1610s, "relating to the land," from French agrarienne, from Latin agrarius "of the land," from ager (genitive agri) "a field" (from PIE root *agro- "field").
The specialized meaning "having to do with cultivated land" is recorded by 1792. Originally, and often subsequently, "pertaining to the division or sharing of landed property," which was the Roman sense. Earlier in English as agrarie (1530s), from Latin agraria. As a noun, by 1650s ("Oceana") as "an agrarian law;" by 1818 as "one in favor of redistribution of landed property."
1530s, "companionship, friendly association with others," from Old French societe "company" (12c., Modern French société), from Latin societatem (nominative societas) "fellowship, association, alliance, union, community," from socius "companion, ally," from PIE *sokw-yo-, suffixed form of root *sekw- (1) "to follow."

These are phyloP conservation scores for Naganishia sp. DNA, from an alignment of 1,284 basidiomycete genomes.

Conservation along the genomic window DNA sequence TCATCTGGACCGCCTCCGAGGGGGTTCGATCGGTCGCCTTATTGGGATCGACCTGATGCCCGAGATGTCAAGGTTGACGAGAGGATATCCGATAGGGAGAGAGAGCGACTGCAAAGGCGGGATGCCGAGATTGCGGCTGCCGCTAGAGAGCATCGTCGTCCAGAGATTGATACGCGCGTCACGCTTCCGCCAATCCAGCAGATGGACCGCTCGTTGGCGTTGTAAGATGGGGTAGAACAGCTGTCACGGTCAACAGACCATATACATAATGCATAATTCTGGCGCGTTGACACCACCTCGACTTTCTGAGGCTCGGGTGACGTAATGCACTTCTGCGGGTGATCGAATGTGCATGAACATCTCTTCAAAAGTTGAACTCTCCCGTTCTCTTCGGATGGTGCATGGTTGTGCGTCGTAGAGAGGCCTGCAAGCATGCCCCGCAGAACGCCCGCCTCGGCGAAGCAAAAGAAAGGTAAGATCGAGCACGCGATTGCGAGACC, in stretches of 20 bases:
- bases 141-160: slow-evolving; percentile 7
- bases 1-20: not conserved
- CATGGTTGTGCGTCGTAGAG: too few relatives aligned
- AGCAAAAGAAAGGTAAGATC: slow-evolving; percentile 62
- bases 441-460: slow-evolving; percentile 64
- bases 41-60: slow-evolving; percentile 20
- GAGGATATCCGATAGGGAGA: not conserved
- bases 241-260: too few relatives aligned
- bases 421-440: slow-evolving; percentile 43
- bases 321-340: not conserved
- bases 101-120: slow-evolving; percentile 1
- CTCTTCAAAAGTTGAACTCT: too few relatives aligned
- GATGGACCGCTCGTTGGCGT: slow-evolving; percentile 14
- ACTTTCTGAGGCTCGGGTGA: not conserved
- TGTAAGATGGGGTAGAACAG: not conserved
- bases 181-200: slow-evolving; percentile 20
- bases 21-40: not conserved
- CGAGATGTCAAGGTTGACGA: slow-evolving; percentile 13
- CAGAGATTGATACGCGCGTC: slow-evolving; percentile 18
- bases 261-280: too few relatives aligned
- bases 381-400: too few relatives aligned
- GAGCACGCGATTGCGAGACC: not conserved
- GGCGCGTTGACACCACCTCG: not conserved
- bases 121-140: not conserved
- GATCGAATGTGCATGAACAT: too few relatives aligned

Meaning "group, club" is from 1540s, originally of associations of persons for some specific purpose. Meaning "people bound by neighborhood and intercourse aware of living together in an ordered community" is from 1630s. Sense of "the more cultivated part of any community" first recorded 1823, hence "fashionable people and their doings." The Society Islands were named 1769 by Cook on his third Pacific voyage in honor of the Royal Society, which financed his travels across the world to observe the transit of Venus.
Italian immigrant secret society in U.S., 1904; earlier a Spanish anarchist society, both from the warning mark they displayed to potential victims.
"Chinese secret society," 1883, from Cantonese t'ong "assembly hall."